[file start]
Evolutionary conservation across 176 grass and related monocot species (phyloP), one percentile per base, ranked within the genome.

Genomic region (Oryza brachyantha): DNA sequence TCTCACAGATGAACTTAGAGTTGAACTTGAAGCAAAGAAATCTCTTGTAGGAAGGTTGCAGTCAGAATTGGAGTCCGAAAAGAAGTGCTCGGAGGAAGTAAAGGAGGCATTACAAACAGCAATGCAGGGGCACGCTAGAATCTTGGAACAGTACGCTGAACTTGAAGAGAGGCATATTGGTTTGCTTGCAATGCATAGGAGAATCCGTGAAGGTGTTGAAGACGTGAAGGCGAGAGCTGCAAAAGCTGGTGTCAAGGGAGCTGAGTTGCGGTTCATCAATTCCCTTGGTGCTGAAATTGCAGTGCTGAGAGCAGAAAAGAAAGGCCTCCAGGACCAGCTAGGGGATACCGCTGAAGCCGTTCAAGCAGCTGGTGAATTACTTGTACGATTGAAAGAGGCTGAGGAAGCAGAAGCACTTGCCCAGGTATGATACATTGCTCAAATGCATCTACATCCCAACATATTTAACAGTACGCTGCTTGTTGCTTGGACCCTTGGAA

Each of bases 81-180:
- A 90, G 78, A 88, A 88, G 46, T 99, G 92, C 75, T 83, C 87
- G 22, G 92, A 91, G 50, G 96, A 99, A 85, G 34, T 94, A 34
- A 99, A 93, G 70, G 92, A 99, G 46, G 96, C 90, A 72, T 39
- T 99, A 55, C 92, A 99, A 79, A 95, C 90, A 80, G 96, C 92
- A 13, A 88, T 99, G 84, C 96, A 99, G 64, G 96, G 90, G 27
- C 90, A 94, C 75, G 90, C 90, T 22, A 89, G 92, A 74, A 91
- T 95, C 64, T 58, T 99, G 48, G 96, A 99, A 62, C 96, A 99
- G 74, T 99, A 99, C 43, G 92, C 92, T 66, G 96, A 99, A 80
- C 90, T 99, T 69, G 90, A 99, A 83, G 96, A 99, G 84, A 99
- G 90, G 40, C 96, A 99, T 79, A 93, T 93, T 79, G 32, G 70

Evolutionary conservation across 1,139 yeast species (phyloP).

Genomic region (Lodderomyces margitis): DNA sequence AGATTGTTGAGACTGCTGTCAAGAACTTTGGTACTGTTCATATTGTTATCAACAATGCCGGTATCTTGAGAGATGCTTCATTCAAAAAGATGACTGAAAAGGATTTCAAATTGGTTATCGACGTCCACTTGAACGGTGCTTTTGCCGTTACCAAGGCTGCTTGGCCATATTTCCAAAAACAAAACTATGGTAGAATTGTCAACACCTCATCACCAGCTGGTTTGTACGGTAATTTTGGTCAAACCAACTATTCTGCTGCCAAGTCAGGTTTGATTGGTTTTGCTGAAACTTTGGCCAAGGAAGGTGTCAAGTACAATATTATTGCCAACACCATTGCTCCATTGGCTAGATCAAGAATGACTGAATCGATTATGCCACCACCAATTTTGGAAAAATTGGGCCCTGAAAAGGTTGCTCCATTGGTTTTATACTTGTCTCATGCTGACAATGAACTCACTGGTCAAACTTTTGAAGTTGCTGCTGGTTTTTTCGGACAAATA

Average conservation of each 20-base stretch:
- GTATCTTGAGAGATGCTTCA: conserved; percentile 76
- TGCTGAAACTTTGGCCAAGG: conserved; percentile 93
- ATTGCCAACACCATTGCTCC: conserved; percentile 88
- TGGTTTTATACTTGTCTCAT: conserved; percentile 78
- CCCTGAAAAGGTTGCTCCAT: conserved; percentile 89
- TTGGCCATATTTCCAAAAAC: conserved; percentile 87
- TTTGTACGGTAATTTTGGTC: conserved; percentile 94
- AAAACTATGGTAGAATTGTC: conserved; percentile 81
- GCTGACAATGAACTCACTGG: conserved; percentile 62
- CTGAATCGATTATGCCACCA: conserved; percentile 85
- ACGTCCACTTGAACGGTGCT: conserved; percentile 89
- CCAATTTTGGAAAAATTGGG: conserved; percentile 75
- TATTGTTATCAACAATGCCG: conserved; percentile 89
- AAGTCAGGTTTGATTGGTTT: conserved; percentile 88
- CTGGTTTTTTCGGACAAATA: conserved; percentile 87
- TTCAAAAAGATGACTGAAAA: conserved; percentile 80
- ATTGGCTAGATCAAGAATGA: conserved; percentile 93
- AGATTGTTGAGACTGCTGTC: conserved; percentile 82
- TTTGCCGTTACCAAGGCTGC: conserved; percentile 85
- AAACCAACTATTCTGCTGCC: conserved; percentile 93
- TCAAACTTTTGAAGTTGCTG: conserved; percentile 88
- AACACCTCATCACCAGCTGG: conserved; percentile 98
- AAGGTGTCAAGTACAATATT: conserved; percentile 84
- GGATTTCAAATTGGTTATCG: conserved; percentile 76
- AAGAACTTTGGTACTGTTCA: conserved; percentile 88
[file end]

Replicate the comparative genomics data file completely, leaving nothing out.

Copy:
Evolutionary conservation across 176 grass and related monocot species (phyloP), one percentile per base, ranked within the genome.

Genomic region (Oryza brachyantha): DNA sequence TCTCACAGATGAACTTAGAGTTGAACTTGAAGCAAAGAAATCTCTTGTAGGAAGGTTGCAGTCAGAATTGGAGTCCGAAAAGAAGTGCTCGGAGGAAGTAAAGGAGGCATTACAAACAGCAATGCAGGGGCACGCTAGAATCTTGGAACAGTACGCTGAACTTGAAGAGAGGCATATTGGTTTGCTTGCAATGCATAGGAGAATCCGTGAAGGTGTTGAAGACGTGAAGGCGAGAGCTGCAAAAGCTGGTGTCAAGGGAGCTGAGTTGCGGTTCATCAATTCCCTTGGTGCTGAAATTGCAGTGCTGAGAGCAGAAAAGAAAGGCCTCCAGGACCAGCTAGGGGATACCGCTGAAGCCGTTCAAGCAGCTGGTGAATTACTTGTACGATTGAAAGAGGCTGAGGAAGCAGAAGCACTTGCCCAGGTATGATACATTGCTCAAATGCATCTACATCCCAACATATTTAACAGTACGCTGCTTGTTGCTTGGACCCTTGGAA

Each of bases 81-180:
- A 90, G 78, A 88, A 88, G 46, T 99, G 92, C 75, T 83, C 87
- G 22, G 92, A 91, G 50, G 96, A 99, A 85, G 34, T 94, A 34
- A 99, A 93, G 70, G 92, A 99, G 46, G 96, C 90, A 72, T 39
- T 99, A 55, C 92, A 99, A 79, A 95, C 90, A 80, G 96, C 92
- A 13, A 88, T 99, G 84, C 96, A 99, G 64, G 96, G 90, G 27
- C 90, A 94, C 75, G 90, C 90, T 22, A 89, G 92, A 74, A 91
- T 95, C 64, T 58, T 99, G 48, G 96, A 99, A 62, C 96, A 99
- G 74, T 99, A 99, C 43, G 92, C 92, T 66, G 96, A 99, A 80
- C 90, T 99, T 69, G 90, A 99, A 83, G 96, A 99, G 84, A 99
- G 90, G 40, C 96, A 99, T 79, A 93, T 93, T 79, G 32, G 70

Evolutionary conservation across 1,139 yeast species (phyloP).

Genomic region (Lodderomyces margitis): DNA sequence AGATTGTTGAGACTGCTGTCAAGAACTTTGGTACTGTTCATATTGTTATCAACAATGCCGGTATCTTGAGAGATGCTTCATTCAAAAAGATGACTGAAAAGGATTTCAAATTGGTTATCGACGTCCACTTGAACGGTGCTTTTGCCGTTACCAAGGCTGCTTGGCCATATTTCCAAAAACAAAACTATGGTAGAATTGTCAACACCTCATCACCAGCTGGTTTGTACGGTAATTTTGGTCAAACCAACTATTCTGCTGCCAAGTCAGGTTTGATTGGTTTTGCTGAAACTTTGGCCAAGGAAGGTGTCAAGTACAATATTATTGCCAACACCATTGCTCCATTGGCTAGATCAAGAATGACTGAATCGATTATGCCACCACCAATTTTGGAAAAATTGGGCCCTGAAAAGGTTGCTCCATTGGTTTTATACTTGTCTCATGCTGACAATGAACTCACTGGTCAAACTTTTGAAGTTGCTGCTGGTTTTTTCGGACAAATA

Average conservation of each 20-base stretch:
- GTATCTTGAGAGATGCTTCA: conserved; percentile 76
- TGCTGAAACTTTGGCCAAGG: conserved; percentile 93
- ATTGCCAACACCATTGCTCC: conserved; percentile 88
- TGGTTTTATACTTGTCTCAT: conserved; percentile 78
- CCCTGAAAAGGTTGCTCCAT: conserved; percentile 89
- TTGGCCATATTTCCAAAAAC: conserved; percentile 87
- TTTGTACGGTAATTTTGGTC: conserved; percentile 94
- AAAACTATGGTAGAATTGTC: conserved; percentile 81
- GCTGACAATGAACTCACTGG: conserved; percentile 62
- CTGAATCGATTATGCCACCA: conserved; percentile 85
- ACGTCCACTTGAACGGTGCT: conserved; percentile 89
- CCAATTTTGGAAAAATTGGG: conserved; percentile 75
- TATTGTTATCAACAATGCCG: conserved; percentile 89
- AAGTCAGGTTTGATTGGTTT: conserved; percentile 88
- CTGGTTTTTTCGGACAAATA: conserved; percentile 87
- TTCAAAAAGATGACTGAAAA: conserved; percentile 80
- ATTGGCTAGATCAAGAATGA: conserved; percentile 93
- AGATTGTTGAGACTGCTGTC: conserved; percentile 82
- TTTGCCGTTACCAAGGCTGC: conserved; percentile 85
- AAACCAACTATTCTGCTGCC: conserved; percentile 93
- TCAAACTTTTGAAGTTGCTG: conserved; percentile 88
- AACACCTCATCACCAGCTGG: conserved; percentile 98
- AAGGTGTCAAGTACAATATT: conserved; percentile 84
- GGATTTCAAATTGGTTATCG: conserved; percentile 76
- AAGAACTTTGGTACTGTTCA: conserved; percentile 88